When this posts on Friday, September 1st I will be on a rare trip away from home. Generally, I’m perfectly happy to stay in Albuquerque or perhaps take a day trip to see some of this state’s amazing sights, but on August 29, my younger son Grant and I will drive across Texas (in the late August heat, mind you) and arrive at Texarkana for a family visit at some undetermined time. You see, Grant and I both have back problems, and we’re not certain how many hours we can drive at a stretch without arriving at our destination all “stove up,” as the saying around here goes.
Ergo, I will rely on the wonders of the electronic world to take care of putting this up on time and in proper form without any help from me. By the way, if you’re not reading this, perhaps Blogger screwed up.
This week, just a reminder that the revised version of Cut Hand is coming out from SDP Publications in late October. The following is a write-up for Hometown Reads:
|Artist: Maria Fanning|
A Strobaw Family Saga
Far from the world he knows, he’ll find a home.
Among strangers, he’ll find acceptance.
And in the arms of an unexpected man, he’ll find love.
Young Billy Strobaw comes West to escape the stigma of his Tory family. In the Dakota Territories, he encounters the Yanube warrior Cut Hand. Billy’s attraction to the other man is as surprising as the Yanube perspective on same-sex love. Unlike Europeans, the Siouan tribe celebrates such unions. Billy and Cut Hand can live as partners and build a life together, which Billy agrees to do.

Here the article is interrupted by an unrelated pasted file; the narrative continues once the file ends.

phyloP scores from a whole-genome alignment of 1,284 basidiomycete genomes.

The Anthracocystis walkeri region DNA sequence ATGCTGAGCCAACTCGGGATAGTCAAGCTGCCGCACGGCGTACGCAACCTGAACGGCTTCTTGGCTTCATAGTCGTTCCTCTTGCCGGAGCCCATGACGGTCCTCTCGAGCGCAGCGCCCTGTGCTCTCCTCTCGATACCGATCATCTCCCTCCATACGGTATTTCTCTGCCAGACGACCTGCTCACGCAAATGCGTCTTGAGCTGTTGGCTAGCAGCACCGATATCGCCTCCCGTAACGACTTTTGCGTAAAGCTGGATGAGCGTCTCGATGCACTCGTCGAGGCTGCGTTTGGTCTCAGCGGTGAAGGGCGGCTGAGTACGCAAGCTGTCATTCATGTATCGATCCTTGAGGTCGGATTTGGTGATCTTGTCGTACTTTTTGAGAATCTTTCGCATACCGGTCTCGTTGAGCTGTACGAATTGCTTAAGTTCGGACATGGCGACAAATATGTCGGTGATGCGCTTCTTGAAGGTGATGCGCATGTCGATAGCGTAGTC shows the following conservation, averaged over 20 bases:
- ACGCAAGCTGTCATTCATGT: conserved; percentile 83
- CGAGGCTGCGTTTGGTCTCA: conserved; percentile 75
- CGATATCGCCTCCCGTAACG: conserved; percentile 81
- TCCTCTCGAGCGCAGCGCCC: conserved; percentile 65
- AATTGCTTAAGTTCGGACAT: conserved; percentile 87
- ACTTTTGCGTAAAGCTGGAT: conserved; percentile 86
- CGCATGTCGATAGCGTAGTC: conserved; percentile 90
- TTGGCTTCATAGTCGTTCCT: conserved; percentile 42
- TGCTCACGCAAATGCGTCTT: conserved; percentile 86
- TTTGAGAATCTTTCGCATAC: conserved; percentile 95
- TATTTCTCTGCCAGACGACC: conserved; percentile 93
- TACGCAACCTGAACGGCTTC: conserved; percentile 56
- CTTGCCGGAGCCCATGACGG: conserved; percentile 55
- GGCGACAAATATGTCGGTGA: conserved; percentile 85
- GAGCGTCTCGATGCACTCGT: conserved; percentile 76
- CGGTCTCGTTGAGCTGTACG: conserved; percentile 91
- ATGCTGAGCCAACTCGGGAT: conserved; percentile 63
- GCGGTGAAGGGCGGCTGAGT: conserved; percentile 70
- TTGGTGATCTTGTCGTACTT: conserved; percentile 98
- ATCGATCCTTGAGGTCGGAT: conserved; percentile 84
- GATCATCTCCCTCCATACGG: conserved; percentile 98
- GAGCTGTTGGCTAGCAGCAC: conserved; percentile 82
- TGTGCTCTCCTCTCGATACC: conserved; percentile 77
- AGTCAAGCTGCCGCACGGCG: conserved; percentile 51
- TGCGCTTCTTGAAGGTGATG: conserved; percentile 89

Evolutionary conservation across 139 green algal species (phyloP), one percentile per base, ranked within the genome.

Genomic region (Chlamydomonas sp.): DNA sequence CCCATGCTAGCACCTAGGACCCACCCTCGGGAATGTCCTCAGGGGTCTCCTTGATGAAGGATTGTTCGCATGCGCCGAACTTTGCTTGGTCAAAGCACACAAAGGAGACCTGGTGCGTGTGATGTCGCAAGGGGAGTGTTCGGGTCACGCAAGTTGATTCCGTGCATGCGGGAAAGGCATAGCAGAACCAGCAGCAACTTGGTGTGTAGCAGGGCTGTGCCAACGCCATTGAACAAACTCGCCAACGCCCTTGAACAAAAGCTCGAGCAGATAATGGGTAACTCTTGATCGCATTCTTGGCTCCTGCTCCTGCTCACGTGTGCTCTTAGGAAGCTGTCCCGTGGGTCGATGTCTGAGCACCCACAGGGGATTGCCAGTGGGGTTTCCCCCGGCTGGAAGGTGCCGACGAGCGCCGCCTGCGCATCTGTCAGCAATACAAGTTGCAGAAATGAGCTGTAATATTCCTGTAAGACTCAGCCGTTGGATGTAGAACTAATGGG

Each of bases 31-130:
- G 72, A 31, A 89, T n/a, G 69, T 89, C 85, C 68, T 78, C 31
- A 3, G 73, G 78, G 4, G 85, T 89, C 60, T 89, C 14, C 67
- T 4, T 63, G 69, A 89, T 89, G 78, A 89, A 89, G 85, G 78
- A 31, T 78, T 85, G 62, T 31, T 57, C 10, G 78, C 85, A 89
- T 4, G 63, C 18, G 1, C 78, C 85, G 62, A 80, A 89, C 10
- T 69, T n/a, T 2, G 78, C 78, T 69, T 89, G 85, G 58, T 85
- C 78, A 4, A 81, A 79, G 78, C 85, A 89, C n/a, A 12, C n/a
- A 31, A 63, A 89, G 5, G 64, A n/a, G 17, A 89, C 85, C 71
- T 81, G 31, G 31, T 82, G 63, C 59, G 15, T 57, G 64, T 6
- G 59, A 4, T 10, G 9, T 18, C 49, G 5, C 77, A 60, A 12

As Billy struggles to acclimate to a very different culture, quickly discovering the Yanube have as much to teach him as he has to impart to them, a larger struggle is brewing. The white man is barreling through the Great Plains, trampling underfoot anyone who stands in his way. As a leader of his people, Cut Hand must decide whether it will be peace or war.
In a historical romance taking place against the epic backdrop of the early American West, where a single spark can ignite a powder keg of greed, lust for power, and misunderstanding, one man must find his place in history and his role in the preservation of all he has come to value.
Mark Wildyr is an Okie by birth and New Mexican by choice who turned a childhood interest in Native American cultures into a career. His seven published novels and approximately sixty short stories detail how attitudes toward homosexuals—who once held places of honor among some of the tribes—began to change upon the coming of the white man, with his suspicion and fear of those who are “different,” ultimately becoming pariahs even among their own people as the Europeans became dominant.
Wildyr continues to be fascinated by how different people interact together to discover who they are when measured against others. He gives back to his community by teaching a free writing class at an Albuquerque community center.
Website and blog: markwildyr.com
Thanks for letting me take some time off. Always happy to hear from you. My email is email@example.com.
Thanks for being a reader.
The next blog on the first day of the succeeding month at 6:00 a.m.